2.1. Chronic heart failure New York Heart Association (NYHA) Class II to IV with systolic dysfunction
2.1. In sinus rhythm with resting HR ≥75 beats per min
2.3. In combination with standard therapy including beta blockers or when beta blockers are contraindicated or not tolerated
3. Who have given their informed consent
Target number of participants
Participant exclusion criteria
1. Patients not receiving ivabradine as planned within 2 weeks from inclusion in the study
2. Patients no longer under the care of a study physician (named in the delegation log)
3. Patients enrolled or planning to be enrolled into an interventional clinical trial
4. Patients prescribed ivabradine in a manner not consistent with the Summary of Product Characteristics (SmPC) for congestive heart failure (CHF) with left ventricular systolic dysfunction (LVSD)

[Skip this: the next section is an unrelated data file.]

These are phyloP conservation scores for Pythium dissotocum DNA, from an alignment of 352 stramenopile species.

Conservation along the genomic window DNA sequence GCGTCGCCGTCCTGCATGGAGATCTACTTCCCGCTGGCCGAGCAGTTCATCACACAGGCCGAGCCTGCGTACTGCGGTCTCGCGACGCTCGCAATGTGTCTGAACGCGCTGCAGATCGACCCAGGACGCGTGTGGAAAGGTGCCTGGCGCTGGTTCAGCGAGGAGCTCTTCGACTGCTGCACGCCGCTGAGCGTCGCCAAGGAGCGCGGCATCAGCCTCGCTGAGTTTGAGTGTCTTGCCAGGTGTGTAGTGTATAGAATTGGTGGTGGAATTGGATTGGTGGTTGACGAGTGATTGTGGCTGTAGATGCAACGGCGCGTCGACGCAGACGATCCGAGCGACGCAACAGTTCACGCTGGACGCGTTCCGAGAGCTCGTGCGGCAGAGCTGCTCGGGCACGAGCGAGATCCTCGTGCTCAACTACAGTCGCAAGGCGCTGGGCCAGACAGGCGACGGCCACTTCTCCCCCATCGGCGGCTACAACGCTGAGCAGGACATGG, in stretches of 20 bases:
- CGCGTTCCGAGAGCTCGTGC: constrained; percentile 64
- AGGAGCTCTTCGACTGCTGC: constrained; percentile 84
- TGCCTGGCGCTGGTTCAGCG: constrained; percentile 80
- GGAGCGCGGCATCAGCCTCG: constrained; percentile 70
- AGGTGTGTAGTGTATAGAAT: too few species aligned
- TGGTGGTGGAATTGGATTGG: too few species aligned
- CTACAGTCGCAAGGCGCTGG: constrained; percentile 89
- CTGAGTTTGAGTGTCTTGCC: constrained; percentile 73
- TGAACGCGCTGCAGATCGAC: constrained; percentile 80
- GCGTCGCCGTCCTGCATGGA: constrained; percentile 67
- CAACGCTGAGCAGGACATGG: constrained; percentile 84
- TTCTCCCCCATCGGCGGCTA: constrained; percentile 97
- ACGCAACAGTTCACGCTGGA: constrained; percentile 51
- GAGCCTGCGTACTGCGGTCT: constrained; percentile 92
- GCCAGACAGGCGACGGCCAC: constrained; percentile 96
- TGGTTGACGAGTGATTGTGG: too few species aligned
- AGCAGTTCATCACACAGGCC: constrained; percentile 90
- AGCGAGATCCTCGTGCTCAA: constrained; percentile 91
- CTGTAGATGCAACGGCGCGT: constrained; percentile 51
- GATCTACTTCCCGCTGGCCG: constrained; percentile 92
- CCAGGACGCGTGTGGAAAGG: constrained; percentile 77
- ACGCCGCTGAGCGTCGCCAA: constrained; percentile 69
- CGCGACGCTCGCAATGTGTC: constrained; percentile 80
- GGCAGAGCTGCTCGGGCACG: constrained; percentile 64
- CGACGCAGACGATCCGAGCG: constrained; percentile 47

5. Patients with cognitive impairment to such a degree that the investigator feels they would be unable to complete the study
Recruitment start date
Recruitment end date
Countries of recruitment
Trial participating centre
Queen Alexandra Hospital
Southwick Hill Road
Servier Laboratories Ltd (UK)
Servier Laboratories Ltd (UK)
Funding Body Type
Funding Body Subtype
Results and Publications
Publication and dissemination plan
Publication planned in a high-impact peer reviewed journal.
IPD sharing plan:
The datasets generated during and/or analysed during the current study are/will be available upon request. Requests should be made through the following website for the attention of the Medical Affairs Department (General enquiry): https://servier.co.uk/content/contact-us. As specified in the Study Protocol, anonymised patient-level data will be made available to the research community on reasonable request until November 2023, as a Microsoft Excel spreadsheet. Access to the study data will be at Servier’s discretion as study Sponsors.
Intention to publish date
Participant level data
Available on request
Basic results (scientific)
2017 results in: https://www.ncbi.nlm.nih.gov/pubmed/29121732